No, I didn’t at all, I’d heard the name but just because it’s a classic. I read it before the auditions and I watched the film. It’s really different to what I normally like to do, but it’s really cool. We had one month of rehearsals, the whole of January pretty much. Most of the rehearsals were watching the characters that I understudy. I only have one scene and I let off a banging camera, it’s great.
We understand that Aden Gillett (who plays Arthur Winslow) was in the 1999 film, has he given any advice to the rest of the cast?
No, he hasn’t really. He’s a lovely guy, he’s really sort of very sweet and he definitely knows what he’s doing.
Are you doing the whole tour and what do you enjoy most about touring?
Yeah, I’m doing the whole tour… this is a week off. I really enjoy visiting a new place every week. Places are so different and it’s so cool seeing them. We were in Bath a few weeks ago and recently finished Cambridge. It’s nice seeing new places and we’re all pegging it together as well, it’s not going around by yourself, it’s really good.
How did the initial run at Chichester Festival Theatre go?
It’s different to what it is now. I’m very new because I’ve only ever done shows where you’re rehearsing for a long time, then you have a burst of shows just for a week or something. I guess that’s what Chichester was because they were the first performances. We were fresh out of rehearsals and everyone was still getting to grips with it all, now it’s just kind of in there for everyone, you can afford to play around with it, just try new things.
Have your friends and family had chance to see the show yet?
No, they have not… yet. We’re coming to Brighton pretty soon so my family will come then, and my friends too.
Can you say about some of the musicals you’ve performed in?
The last one I did was Spring Awakening which was up in Leicester. I was sixteen and I played Ernst. It’s based on an old play and it’s a rock musical, so it’s really cool.
What would your dream theatre be to work in?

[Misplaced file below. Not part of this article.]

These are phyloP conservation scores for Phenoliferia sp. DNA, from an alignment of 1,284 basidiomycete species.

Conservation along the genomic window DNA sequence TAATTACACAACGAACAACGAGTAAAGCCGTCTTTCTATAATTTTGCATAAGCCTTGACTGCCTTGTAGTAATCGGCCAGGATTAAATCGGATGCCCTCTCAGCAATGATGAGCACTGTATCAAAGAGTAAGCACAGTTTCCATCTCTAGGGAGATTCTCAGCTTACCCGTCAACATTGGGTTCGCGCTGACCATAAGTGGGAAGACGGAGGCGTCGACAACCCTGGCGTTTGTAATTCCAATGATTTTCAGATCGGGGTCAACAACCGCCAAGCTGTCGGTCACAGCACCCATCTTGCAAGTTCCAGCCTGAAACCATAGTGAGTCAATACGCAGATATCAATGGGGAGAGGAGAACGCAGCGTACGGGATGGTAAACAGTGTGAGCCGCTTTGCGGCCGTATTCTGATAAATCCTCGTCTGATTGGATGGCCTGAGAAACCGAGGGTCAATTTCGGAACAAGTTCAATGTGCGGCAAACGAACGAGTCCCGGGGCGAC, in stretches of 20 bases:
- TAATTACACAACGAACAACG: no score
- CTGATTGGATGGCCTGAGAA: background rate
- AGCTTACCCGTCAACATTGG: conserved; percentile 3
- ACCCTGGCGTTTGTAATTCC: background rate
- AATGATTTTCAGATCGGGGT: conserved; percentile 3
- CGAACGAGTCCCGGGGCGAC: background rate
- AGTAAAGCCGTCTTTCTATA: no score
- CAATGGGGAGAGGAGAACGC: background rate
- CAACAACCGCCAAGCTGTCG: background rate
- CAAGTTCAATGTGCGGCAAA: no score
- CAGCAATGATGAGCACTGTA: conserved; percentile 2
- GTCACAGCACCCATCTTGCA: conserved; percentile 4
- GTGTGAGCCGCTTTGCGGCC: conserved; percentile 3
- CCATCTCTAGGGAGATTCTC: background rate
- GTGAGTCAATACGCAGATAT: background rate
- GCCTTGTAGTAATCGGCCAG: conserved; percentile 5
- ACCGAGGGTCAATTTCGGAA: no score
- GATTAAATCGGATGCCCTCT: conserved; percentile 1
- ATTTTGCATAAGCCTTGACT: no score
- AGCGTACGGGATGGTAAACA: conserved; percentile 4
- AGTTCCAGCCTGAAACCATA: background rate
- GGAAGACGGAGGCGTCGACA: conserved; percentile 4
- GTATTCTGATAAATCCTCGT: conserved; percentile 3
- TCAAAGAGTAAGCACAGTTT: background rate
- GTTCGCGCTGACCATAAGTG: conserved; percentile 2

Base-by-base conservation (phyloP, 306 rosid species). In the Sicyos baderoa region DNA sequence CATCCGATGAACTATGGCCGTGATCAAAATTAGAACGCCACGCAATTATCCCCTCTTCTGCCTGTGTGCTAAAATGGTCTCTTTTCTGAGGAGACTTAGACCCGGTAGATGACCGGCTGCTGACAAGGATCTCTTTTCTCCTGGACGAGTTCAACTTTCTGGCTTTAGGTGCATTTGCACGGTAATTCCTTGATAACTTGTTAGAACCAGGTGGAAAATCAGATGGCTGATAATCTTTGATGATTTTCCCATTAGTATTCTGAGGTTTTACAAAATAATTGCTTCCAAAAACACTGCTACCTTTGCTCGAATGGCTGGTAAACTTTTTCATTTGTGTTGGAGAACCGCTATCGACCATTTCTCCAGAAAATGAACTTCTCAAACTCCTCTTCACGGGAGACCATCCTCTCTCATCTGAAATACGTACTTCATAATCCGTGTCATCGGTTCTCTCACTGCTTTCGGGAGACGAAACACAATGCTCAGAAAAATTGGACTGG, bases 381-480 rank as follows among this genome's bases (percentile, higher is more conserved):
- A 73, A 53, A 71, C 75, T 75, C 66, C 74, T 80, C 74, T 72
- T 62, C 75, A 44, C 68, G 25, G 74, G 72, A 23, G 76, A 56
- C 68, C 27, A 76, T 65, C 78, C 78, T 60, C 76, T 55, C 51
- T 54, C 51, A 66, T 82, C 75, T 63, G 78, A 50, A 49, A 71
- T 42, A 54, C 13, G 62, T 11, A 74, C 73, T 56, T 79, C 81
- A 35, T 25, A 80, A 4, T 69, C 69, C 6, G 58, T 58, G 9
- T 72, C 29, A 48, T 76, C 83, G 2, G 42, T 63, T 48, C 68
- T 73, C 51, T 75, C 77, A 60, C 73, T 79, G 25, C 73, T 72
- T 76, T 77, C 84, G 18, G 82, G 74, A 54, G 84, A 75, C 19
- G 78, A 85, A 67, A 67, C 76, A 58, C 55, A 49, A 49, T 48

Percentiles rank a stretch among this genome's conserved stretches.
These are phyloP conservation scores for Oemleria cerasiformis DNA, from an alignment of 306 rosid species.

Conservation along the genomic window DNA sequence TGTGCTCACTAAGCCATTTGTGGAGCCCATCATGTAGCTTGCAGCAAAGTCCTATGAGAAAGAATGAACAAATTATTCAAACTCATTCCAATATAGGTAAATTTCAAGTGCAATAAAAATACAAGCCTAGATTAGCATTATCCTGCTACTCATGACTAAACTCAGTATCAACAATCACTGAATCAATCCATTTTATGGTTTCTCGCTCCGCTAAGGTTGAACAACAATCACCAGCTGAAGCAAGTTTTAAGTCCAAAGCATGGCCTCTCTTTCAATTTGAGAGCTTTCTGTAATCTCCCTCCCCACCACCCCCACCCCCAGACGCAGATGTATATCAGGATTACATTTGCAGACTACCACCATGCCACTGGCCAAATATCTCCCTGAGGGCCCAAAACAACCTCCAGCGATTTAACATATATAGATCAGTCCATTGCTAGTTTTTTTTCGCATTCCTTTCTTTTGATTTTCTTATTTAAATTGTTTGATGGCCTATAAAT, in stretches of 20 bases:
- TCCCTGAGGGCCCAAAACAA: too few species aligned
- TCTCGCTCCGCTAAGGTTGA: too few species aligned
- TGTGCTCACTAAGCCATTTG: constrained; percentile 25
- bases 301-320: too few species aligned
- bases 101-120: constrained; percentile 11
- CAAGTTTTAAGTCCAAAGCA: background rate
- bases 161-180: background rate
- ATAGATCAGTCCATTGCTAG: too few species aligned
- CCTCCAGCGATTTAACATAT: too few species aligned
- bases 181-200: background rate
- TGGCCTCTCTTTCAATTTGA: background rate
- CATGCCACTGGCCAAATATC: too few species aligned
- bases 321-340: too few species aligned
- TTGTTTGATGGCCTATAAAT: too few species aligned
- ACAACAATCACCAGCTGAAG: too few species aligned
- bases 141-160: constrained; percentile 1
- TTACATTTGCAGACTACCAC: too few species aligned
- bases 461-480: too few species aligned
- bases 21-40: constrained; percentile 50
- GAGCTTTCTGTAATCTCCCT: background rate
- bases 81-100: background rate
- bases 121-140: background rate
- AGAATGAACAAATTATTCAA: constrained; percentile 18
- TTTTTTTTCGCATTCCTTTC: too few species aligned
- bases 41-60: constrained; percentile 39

Dream theatre – whichever one The Play That Goes Wrong’s in, haha!
What do you find easier – filming for a TV series or acting on stage?
Well, it depends on the role really, and the show, but it’s probably easier doing screen. It depends what you’re doing I suppose as you could be doing some horrible scene, I don’t know, it’s completely different. The lines you learn for screen are in your short-term memory and you can just forget them right after, you know them fully for the moment, but then you haven’t got to retain them. I guess when you’re doing a stage play, they’re all long-term and you can kind of maybe stagnate them, the way you do it. I don’t know if there is one easier because they’re both challenging in different ways.
What was your first acting job?
It was a show called The Miniaturist last year. I only had one scene and I had two lines. I was wearing a wig and I looked very silly! That was about a year ago actually, it was on around Christmas time.
Was there anyone who inspired you to become an actor?
Not really, to be honest, I just kind of enjoy doing it. There are people who inspire me now but didn’t inspire me into it. One of my favourite actors is Leonardo DiCaprio, all the films he’s done are just what I would like to do. Catch Me If You Can is my favourite film, I think it’s amazing, and he’s done a Shakespeare role as well for a film, which is what I’d like to do too.
Is there anything you do alongside acting?
Lots of music with my friends. My friend Pat and I are thinking of forming a band, our friends have a band and they’re very good, so we’re going to make a rival one! I want to learn to cook because I can’t cook, but that’s about it really, haha!
Do you have any acting plans for when The Winslow Boy finishes?
I’ve got summer free, which will be nice. I did a pilot last year and it’s going to be a series next year, so I’ve got that in October and November. I’m not sure how much I can say about it, but it’ll be fun.